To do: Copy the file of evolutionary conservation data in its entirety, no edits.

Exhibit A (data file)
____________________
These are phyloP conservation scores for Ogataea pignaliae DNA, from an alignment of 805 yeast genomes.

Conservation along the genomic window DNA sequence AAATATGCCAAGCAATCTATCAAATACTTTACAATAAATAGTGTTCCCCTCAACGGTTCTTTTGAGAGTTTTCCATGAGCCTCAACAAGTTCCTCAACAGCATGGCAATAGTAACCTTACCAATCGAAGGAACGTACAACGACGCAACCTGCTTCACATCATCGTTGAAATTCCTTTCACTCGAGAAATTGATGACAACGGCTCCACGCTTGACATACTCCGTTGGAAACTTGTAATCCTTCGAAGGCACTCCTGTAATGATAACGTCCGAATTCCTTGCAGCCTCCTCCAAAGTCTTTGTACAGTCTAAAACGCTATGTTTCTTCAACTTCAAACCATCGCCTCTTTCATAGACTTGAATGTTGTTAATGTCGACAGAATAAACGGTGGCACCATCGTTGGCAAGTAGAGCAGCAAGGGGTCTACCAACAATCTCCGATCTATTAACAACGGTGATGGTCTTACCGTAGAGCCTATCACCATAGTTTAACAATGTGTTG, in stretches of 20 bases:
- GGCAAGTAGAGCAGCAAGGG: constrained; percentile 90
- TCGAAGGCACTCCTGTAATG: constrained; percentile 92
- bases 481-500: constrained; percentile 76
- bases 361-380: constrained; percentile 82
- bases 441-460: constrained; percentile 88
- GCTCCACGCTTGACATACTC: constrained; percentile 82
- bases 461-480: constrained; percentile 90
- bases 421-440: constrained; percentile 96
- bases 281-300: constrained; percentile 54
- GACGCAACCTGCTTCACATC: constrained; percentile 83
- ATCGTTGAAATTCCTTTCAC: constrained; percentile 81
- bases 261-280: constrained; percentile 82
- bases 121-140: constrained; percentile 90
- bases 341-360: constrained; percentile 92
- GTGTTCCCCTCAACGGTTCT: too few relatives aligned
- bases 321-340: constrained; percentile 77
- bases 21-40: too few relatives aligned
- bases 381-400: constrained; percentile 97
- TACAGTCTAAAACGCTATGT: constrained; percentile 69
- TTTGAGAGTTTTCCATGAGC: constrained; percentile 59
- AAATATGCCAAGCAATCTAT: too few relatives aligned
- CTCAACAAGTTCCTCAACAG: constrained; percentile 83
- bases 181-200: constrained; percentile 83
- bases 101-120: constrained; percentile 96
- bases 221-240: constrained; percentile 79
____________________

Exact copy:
These are phyloP conservation scores for Ogataea pignaliae DNA, from an alignment of 805 yeast genomes.

Conservation along the genomic window DNA sequence AAATATGCCAAGCAATCTATCAAATACTTTACAATAAATAGTGTTCCCCTCAACGGTTCTTTTGAGAGTTTTCCATGAGCCTCAACAAGTTCCTCAACAGCATGGCAATAGTAACCTTACCAATCGAAGGAACGTACAACGACGCAACCTGCTTCACATCATCGTTGAAATTCCTTTCACTCGAGAAATTGATGACAACGGCTCCACGCTTGACATACTCCGTTGGAAACTTGTAATCCTTCGAAGGCACTCCTGTAATGATAACGTCCGAATTCCTTGCAGCCTCCTCCAAAGTCTTTGTACAGTCTAAAACGCTATGTTTCTTCAACTTCAAACCATCGCCTCTTTCATAGACTTGAATGTTGTTAATGTCGACAGAATAAACGGTGGCACCATCGTTGGCAAGTAGAGCAGCAAGGGGTCTACCAACAATCTCCGATCTATTAACAACGGTGATGGTCTTACCGTAGAGCCTATCACCATAGTTTAACAATGTGTTG, in stretches of 20 bases:
- GGCAAGTAGAGCAGCAAGGG: constrained; percentile 90
- TCGAAGGCACTCCTGTAATG: constrained; percentile 92
- bases 481-500: constrained; percentile 76
- bases 361-380: constrained; percentile 82
- bases 441-460: constrained; percentile 88
- GCTCCACGCTTGACATACTC: constrained; percentile 82
- bases 461-480: constrained; percentile 90
- bases 421-440: constrained; percentile 96
- bases 281-300: constrained; percentile 54
- GACGCAACCTGCTTCACATC: constrained; percentile 83
- ATCGTTGAAATTCCTTTCAC: constrained; percentile 81
- bases 261-280: constrained; percentile 82
- bases 121-140: constrained; percentile 90
- bases 341-360: constrained; percentile 92
- GTGTTCCCCTCAACGGTTCT: too few relatives aligned
- bases 321-340: constrained; percentile 77
- bases 21-40: too few relatives aligned
- bases 381-400: constrained; percentile 97
- TACAGTCTAAAACGCTATGT: constrained; percentile 69
- TTTGAGAGTTTTCCATGAGC: constrained; percentile 59
- AAATATGCCAAGCAATCTAT: too few relatives aligned
- CTCAACAAGTTCCTCAACAG: constrained; percentile 83
- bases 181-200: constrained; percentile 83
- bases 101-120: constrained; percentile 96
- bases 221-240: constrained; percentile 79